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  • Writer's pictureEugenie Laurette Nicole

'Without Hezbollah, Lebanon would be like Gaza'

Text by Eugenie D’Hooghe

Photos by Simon Clement

As the Israeli army prepares for a ground offensive in Gaza, unrest is also growing in Lebanon. Increasing numbers of people are fleeing the border area with Israel. 'We had no choice but to leave our home behind.'

Hezbollah protest in the southern coastal town Sour, Lebanon. Photo by Simon Clement

A few days ago, Rana Khaled Swayd (27) arrived in the southern Lebanese city of Sour with her three young children. She is from Dhayra, where her home is literally the border between the Lebanese and Israeli battlefields. 'My husband stayed behind to watch over the flock of sheep,' she says.

The al-Shawakeer school in the heart of Sour serves as a temporary refuge for Lebanese fleeing the border strip with Israel. Little by little, an increasing number of refugees from the southern border villages are streaming into this place, in line with the escalating fighting. It currently houses about 5,500 people, 1,250 of whom have sought refuge in the school. Almost half of these new arrivals are children.

More than 19,000 people are fleeing across Lebanon, according to the United Nations. Following the lead of Hamas, which launched a bloody attack on Israel from the Gaza Strip a fortnight ago, Hezbollah, a Shiite-Islamic Lebanese organisation, has been battling southern neighbour Israel. Hezbollah fires rockets in Israel's direction, the Israeli army answers with bombardments.


According to Rana, Israel uses white phosphorus in the process. 'My husband is seriously ill as a result,' she testified. White phosphorus is a horrific weapon: it burns away people's skin and flesh when sprinkled on them. It is therefore banned under the law of war, but according to Human Rights Watch, Israel deploys it in Gaza and Lebanon. The Israeli army denies that it has used phosphorus in Gaza, about Lebanon it makes no statements.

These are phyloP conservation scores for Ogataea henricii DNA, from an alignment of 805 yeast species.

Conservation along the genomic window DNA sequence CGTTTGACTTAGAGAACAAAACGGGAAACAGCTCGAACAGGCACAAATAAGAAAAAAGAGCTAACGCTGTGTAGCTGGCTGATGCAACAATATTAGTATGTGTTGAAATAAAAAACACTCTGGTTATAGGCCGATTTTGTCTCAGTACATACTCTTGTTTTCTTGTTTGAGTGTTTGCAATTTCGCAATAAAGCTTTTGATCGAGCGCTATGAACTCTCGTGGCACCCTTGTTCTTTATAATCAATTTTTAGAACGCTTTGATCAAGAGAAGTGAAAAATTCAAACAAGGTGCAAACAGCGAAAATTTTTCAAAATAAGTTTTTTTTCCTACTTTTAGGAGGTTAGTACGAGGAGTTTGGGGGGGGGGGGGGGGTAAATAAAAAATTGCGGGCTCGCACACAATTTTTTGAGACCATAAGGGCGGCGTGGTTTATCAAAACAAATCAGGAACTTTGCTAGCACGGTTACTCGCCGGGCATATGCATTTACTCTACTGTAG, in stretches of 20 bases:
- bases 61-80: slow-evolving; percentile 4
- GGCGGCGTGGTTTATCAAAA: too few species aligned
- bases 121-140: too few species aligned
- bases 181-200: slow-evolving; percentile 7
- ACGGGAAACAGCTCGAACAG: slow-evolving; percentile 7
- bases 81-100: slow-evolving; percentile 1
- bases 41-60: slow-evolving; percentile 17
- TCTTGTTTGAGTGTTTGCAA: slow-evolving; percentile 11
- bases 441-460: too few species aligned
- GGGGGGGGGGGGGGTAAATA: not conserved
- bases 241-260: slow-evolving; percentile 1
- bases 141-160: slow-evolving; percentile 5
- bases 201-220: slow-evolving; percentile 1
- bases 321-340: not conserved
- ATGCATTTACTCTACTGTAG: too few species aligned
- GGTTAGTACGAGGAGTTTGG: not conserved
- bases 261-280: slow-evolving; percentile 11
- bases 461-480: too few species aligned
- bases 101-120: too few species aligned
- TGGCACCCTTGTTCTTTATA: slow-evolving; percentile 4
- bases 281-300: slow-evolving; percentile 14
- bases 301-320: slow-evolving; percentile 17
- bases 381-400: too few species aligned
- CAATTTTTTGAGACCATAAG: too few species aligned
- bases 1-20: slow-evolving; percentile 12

However, many videos circulate among residents of southern Lebanon of how phosphorus is used against Lebanese targets. 'The white phosphorus has affected my husband's health; he is struggling with breathing problems, persistent cough, nausea and severe abdominal pain. Three days ago they gave him first aid, but medical treatment is limited,' says Rana.

Israel's use of white phosphorus seems to be becoming even more frequent, according to Rana. 'They reach for this substance because they want to hit the Hezbollah fighters, but in doing so they simultaneously hit everything that lives in this area,' she explains. 'Innocent people and our animals are being poisoned because they cannot precisely locate the armed men. Ordinary citizens are paying the price.'

'No other choice'

Hezbollah emerged in the early 1980s in response to the then Israeli invasion and has deep roots in the struggle for self-determination for the Shia community. Literally translated, Hezbollah stands for 'party of God' and despite several attempts by Israel to destroy the movement, it seems - especially with support from Iran - stronger than ever. The organisation's military wing is on the terror list of the European Union and the United States.

In 2000, Israel withdrew almost completely from Lebanon, although violence flared briefly in 2006. Fueled by Hezbollah's incursion across the border, neighbouring Israel invaded southern Lebanon. This military offensive lasted 34 days and resulted in about 1,300 Lebanese and 165 Israeli casualties.

Thinking back to that time evokes painful emotions for 70-year-old Moussa Jaber. 'That's when I lost my brother in a brutal way. He opened the door and was cold-bloodedly shot by Israeli forces.' Moussa harbours little hope of returning to her home in the farming village of Shama. She reached Sour barely a fortnight ago after the region was hit by Israeli rocket attacks.

After the escalation of the conflict between Israel and Hezbollah, she received abrupt orders from the local authorities: evacuate, as a matter of urgency. 'Not much later, a bomb hit our house. Everything is now in ruins. We had no choice but to leave our home behind.'

In southern Lebanon, residents are adept at the art of escape, a necessary choreography they have mastered like no other. 'This is already the fifth time I have had to leave my home because of the violence,' Moussa says, applying for food aid. 'For more than half of my life, I constantly fear the Israeli threat of invasion.'

Whatever the future may bring, Sara (29) remains unconditionally loyal to the Hezbollah group. For security reasons, she prefers not to share her surname, fearful of possible Israeli spies. She lives in Bint Jbeil Caza and holds the position of personnel manager at a private institution. 'Whether it is limited border operations or large-scale wars, I resolutely support Hezbollah's decision because they are essentially our lifeline,' she explains.

Thanks to this group, Sara can stay relatively safely in her hometown, something her parents did not always take for granted. 'Sacrificing homes and lives has paved the way for the next generation to live in peace. My parents did that, and now we are in a better situation. I will follow their example, because without Hezbollah, we would be like Gaza.'

This reportage was published by the Belgian newspaper De Tijd.

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